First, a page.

On a positive note, the National Competitiveness Council is spearheading an Integrated Transport System study which will hopefully help guide government agencies with private sector consultation on the real needs of the nation and best approach to the solution.
SCMAP along with other advocacy groups on transport issues have been on the watch, giving strong positions on recent government directives detrimental and disruptive to the normal ways of doing business in the country.
A few of these radical directions which SCMAP has opposed are the Anti-Overloading Act, popularly known as RA 8794 of the DOTC, the Total Day-Time Truck Ban of the MMDA, and terminal handling and storage fee hike of the PPA, among others.
While most of the agencies justify the rationale behind these moves, these are more often than not done without proper consultation of stakeholders and therefore forsake the welfare and benefit of the general users of the service or facility.
One important ingredient lacking policy creation and implementation by the government is alignment between stakeholders and policy owners as well as among government agencies themselves.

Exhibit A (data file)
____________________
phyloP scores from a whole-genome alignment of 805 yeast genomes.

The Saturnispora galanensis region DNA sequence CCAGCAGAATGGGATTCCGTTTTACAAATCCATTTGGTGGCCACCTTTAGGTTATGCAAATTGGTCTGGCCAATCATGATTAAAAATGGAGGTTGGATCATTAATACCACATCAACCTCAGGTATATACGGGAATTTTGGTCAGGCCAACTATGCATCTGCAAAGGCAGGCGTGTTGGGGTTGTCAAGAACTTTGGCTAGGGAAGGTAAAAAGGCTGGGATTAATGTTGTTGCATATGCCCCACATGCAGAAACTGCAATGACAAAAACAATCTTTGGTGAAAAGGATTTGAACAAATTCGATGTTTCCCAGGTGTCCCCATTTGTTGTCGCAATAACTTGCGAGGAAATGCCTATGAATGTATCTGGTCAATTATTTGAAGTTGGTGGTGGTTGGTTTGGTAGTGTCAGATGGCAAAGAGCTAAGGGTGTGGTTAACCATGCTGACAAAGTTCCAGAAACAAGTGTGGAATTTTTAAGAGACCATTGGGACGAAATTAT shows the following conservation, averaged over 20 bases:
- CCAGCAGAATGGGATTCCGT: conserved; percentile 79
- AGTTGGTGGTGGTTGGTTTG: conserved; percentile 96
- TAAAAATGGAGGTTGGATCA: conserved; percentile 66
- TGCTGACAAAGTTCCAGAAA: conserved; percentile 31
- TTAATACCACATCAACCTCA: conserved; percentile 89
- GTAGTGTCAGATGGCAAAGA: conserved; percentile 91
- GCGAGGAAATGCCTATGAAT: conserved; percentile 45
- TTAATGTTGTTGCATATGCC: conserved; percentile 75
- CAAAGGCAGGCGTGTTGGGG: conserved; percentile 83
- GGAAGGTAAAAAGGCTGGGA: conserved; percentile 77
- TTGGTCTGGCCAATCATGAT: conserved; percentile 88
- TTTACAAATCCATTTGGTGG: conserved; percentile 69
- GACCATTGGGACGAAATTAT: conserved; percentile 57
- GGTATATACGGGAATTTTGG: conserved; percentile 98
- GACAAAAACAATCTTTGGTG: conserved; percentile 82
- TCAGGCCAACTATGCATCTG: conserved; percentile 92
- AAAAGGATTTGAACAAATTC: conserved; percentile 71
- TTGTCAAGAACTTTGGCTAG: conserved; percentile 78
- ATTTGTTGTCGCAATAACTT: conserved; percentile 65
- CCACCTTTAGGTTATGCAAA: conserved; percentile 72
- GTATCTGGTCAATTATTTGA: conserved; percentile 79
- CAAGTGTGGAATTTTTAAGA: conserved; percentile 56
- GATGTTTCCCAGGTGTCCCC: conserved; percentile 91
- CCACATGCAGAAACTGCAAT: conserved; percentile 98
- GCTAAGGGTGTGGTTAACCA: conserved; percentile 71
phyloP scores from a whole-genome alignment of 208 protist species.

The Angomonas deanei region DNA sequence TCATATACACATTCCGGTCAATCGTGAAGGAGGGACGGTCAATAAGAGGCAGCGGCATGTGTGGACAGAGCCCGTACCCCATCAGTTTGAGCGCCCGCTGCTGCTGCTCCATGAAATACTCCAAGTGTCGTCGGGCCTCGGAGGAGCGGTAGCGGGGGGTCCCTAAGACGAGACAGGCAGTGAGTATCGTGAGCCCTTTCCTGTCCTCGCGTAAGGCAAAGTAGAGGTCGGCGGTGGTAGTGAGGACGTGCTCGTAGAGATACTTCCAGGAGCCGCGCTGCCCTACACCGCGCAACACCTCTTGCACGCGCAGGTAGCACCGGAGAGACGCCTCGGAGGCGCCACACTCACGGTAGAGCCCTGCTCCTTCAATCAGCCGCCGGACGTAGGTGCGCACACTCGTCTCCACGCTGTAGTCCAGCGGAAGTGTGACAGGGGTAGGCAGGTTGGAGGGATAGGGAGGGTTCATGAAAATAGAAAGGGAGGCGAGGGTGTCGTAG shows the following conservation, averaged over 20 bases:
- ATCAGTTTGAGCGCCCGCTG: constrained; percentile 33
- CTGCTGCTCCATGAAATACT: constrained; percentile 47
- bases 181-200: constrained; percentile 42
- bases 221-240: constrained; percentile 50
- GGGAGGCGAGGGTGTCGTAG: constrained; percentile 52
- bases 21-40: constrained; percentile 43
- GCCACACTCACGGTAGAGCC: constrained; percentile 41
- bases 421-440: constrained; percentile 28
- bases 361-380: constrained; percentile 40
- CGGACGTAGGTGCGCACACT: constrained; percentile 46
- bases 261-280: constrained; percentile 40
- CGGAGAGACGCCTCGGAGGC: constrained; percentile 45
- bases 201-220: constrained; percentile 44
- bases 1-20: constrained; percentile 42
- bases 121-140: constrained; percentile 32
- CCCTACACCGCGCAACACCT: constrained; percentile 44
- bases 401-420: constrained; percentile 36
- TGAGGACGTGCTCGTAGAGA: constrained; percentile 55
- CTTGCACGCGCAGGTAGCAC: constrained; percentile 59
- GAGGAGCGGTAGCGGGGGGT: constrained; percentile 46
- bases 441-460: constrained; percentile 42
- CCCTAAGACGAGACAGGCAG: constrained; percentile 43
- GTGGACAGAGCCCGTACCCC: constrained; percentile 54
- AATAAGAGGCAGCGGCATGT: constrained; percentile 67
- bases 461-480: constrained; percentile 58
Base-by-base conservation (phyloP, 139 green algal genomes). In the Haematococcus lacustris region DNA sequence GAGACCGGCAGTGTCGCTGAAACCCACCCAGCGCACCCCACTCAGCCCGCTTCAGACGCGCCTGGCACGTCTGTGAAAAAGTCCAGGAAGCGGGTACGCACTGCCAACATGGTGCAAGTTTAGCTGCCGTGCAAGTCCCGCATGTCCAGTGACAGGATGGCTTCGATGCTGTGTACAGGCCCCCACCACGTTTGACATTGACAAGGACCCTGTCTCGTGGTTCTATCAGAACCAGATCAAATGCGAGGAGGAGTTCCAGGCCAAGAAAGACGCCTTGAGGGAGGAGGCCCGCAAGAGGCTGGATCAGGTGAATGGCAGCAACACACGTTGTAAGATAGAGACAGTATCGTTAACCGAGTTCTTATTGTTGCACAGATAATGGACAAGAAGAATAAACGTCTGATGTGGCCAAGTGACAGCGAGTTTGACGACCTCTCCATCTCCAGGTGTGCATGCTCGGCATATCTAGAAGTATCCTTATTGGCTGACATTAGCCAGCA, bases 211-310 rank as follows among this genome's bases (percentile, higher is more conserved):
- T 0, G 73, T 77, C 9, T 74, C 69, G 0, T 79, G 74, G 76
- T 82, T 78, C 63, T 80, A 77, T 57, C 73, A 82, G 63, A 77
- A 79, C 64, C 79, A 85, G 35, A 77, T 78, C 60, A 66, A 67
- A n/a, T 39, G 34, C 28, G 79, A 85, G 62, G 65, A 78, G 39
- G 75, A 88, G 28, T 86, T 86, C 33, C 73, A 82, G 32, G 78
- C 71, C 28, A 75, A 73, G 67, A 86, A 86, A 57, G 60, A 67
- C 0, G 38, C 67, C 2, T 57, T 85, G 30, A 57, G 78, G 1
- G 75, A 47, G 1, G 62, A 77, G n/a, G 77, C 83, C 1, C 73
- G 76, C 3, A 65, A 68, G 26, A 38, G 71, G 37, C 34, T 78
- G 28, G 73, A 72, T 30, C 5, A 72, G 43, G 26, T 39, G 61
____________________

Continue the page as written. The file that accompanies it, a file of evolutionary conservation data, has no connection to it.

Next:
One of the major challenges now being felt by the whole ASEAN region is recruitment and talent management. As economies of ASEAN countries continue to rally with high growth, there is a rising demand on logistics operators and services to sustain this growth. The rapid need for logistics professionals is fast becoming a growing concern as there is no established system for training and education of logistics practitioners to cope with the need.
Most logistics or supply chain professionals are honed through experience. The next phase of evolution is now producing job-ready individuals from schools for both baccalaureate and post-graduate courses where standard practices and norms are incorporated.
For its part, SCMAP is working with schools such as De La Salle University, Ateneo Center for Continuing Education and Technological Institute of the Philippines to provide diploma courses for executives and senior managers. A very recent tie-up was with the Technical Education & Skills Development Authority in formulating a vocational program for warehouse and logistics personnel.
In the advent of the ASEAN Economic Community scheduled to be in effect by 2015, there will be higher expectations from the Philippine logistics industry to level up and prepare for the eminent integration. The arena will be a high risk and high rewards battle where Philippine competitiveness will be put to the test. SCMAP will help lead the way for this preparation through its Annual Supply Chain Conference which will be held at the Rizal Ballroom of EDSA Shangri-la Hotel on September 12-13, 2013 with the theme : “Supply Chain Philippines and Beyond – Gearing Towards the ASEAN Liberalization”.
For more information please go to the SCMAP website www.scmap.org.
Address inquiries and comments to Ed Sanchez at tel. 671-8670, fax 671-4793, cell 0918-914-1689, or email firstname.lastname@example.org. Those interested in SCMAP training and other activities are requested to send their e-mail addresses.